OnlyWords, DefendOurConstitution

        amendment.  Make them KEEP their arms.

        Hey, GOP - Get In, Sit Down, Shut up, & Hang On!

        by 88kathy on Wed Dec 19, 2012 at 06:43:31 AM PST

        [ Parent ]

      •  They want us to pay for the consequences of (3+ / 0-)
        Recommended by:
        stevej, Sharon Wraight, Nova Land

        their "rights."

        Most gun owners are responsible and espouse personal responsibility, but the minority that is always out the shilling for the NRA and insisting that any meaningful regulation on firearms is an all out attack on the Constitution will never have accept any reasonable regulation, especially at the federal/national level (which is the only way that any regulation can have any positive outcome).

        As TeacherKen said yesterday in his diary:

        Your rights end at the point of my nose no rights are absolute.  At some points the Constitution makes that clear - in the 5th (and 14th) Amendment you can be denied the most basic rights of life and liberty via due process of law.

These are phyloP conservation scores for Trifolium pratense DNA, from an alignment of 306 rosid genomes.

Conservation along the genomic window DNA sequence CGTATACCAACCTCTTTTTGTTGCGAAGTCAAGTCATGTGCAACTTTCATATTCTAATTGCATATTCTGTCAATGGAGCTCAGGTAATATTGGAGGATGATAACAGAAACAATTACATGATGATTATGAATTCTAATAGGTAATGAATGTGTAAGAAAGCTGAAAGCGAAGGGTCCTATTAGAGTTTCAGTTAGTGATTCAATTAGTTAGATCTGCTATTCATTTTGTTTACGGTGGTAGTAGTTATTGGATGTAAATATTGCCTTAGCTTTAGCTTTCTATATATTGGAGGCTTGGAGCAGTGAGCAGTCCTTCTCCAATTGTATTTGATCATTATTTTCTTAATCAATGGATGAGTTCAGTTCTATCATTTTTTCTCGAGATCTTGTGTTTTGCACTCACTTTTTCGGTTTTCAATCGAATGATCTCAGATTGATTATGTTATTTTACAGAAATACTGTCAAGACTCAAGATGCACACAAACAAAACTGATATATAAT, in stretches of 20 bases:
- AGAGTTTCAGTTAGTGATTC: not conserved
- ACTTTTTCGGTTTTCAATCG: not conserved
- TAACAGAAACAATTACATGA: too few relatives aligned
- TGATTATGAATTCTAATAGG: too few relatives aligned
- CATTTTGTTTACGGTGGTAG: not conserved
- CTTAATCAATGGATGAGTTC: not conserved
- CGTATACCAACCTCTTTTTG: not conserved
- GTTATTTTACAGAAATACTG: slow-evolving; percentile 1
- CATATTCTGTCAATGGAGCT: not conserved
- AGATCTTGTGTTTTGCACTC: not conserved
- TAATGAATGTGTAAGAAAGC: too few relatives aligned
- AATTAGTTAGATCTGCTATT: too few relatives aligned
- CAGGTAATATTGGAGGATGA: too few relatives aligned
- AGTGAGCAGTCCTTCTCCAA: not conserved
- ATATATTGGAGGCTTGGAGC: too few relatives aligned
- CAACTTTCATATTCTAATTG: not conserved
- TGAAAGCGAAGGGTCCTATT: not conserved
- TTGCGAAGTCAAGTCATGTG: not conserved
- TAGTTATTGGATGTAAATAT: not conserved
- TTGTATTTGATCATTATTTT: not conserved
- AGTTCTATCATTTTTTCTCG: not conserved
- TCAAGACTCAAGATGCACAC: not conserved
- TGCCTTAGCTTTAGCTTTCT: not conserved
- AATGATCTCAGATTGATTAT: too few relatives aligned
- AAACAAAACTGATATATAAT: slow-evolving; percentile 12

Rights are often in conflict.  And because an assertion of an unlimited and unrestricted right on behalf of one party inevitably means the diminishment of the rights and liberty of another, all rights are restricted in some circumstances.

        The right to keep and bear arms as an individual, even if I do not believe should be based on the 2nd Amendment, which speaks not of individuals but of the people collectively, nevertheless would be guaranteed as an unenumerated right on the 9th Amendment (although Right-wingers do not like the 9th because of Roe v Wade).